More say for public on cell antennas

By HILARY LEILA KRIEGER
December 11, 2005 21:24
1 minute read.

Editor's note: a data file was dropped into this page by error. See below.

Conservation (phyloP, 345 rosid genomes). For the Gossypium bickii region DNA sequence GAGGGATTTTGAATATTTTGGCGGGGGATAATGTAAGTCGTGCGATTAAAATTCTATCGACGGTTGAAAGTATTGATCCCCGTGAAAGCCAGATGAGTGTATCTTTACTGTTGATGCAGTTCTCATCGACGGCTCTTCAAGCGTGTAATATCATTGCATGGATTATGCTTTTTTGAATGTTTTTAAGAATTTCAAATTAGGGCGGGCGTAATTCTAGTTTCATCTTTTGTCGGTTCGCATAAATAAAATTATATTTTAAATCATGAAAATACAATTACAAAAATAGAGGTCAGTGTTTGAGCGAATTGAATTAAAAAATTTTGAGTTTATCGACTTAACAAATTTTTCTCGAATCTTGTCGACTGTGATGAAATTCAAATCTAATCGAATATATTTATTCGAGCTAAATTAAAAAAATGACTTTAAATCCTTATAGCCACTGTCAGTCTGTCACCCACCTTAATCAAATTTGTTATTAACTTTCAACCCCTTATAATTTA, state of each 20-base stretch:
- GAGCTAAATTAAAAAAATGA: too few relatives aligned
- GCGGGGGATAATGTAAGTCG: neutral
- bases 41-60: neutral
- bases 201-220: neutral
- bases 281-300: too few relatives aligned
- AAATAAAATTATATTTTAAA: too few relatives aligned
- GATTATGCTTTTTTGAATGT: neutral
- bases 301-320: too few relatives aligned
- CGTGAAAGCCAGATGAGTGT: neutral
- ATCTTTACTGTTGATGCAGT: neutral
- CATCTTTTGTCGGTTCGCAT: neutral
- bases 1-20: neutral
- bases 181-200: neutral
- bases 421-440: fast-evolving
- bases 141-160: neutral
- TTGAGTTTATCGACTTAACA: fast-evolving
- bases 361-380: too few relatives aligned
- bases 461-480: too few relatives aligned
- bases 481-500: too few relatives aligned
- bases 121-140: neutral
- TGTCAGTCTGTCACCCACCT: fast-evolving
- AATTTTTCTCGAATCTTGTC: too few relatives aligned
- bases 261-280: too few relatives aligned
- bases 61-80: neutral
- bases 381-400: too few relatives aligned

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The cabinet on Sunday adopted guidelines that give the public greater say in the placement of cellular antennas, compensate homeowners for invasive antennas, and encourage phone companies to build smaller ones. The guidelines, which were recommended by a committee headed by Miki Haran, establish four tracks for setting up antennas. The first three, for tall antennas, require the approval of the local authorities and allow the public to enter objections to the locations selected for the transmitters. The last one, for small antennas, allows cellular phone companies to circumvent this process. Also under the new plan, cellular phone companies would be liable for compensating residents whose property values decrease because of proximity to antennas if, for example, the view from their homes becomes less attractive because of cellular towers. Residents will not, however, be able to claim compensation on health grounds. The committee pointed to Modi'in, which has placed antennas on the top of government structures, as the best example of how to erect antennas. Along with the regulations, the committee also presented information about cellular phones and antennas to demonstrate that the radiation risks from antennas can be exaggerated. According to the data, a minute speaking on a cellular phone away from an antenna provides the equivalent radiation exposure as a week spent within 30 meters of an antenna. Currently, Israel hosts around 3,600 large antennas and around 1,300 small ones. In addition, there are 7 million mobile phones in Israel, which is among the world leaders in the length and number of phone calls per person. Many sectors of Israeli society have long been pushing for regulation of the placement of antennas throughout the country, while cellular phone companies have been resistant to legislation that would increase monetary compensation of homeowners and lengthen the process of erecting antennas. Additionally, they have argued it would hinder the development of nationwide phone service. The government on Sunday also approved an NIS 19 billion, five-year plan for developing the country's road system. The money will go to upgrading municipal roads, extending the Trans-Israel Highway, known as Route 6, and safety measures which will attempt to cut down on the number of fatalities on the road.

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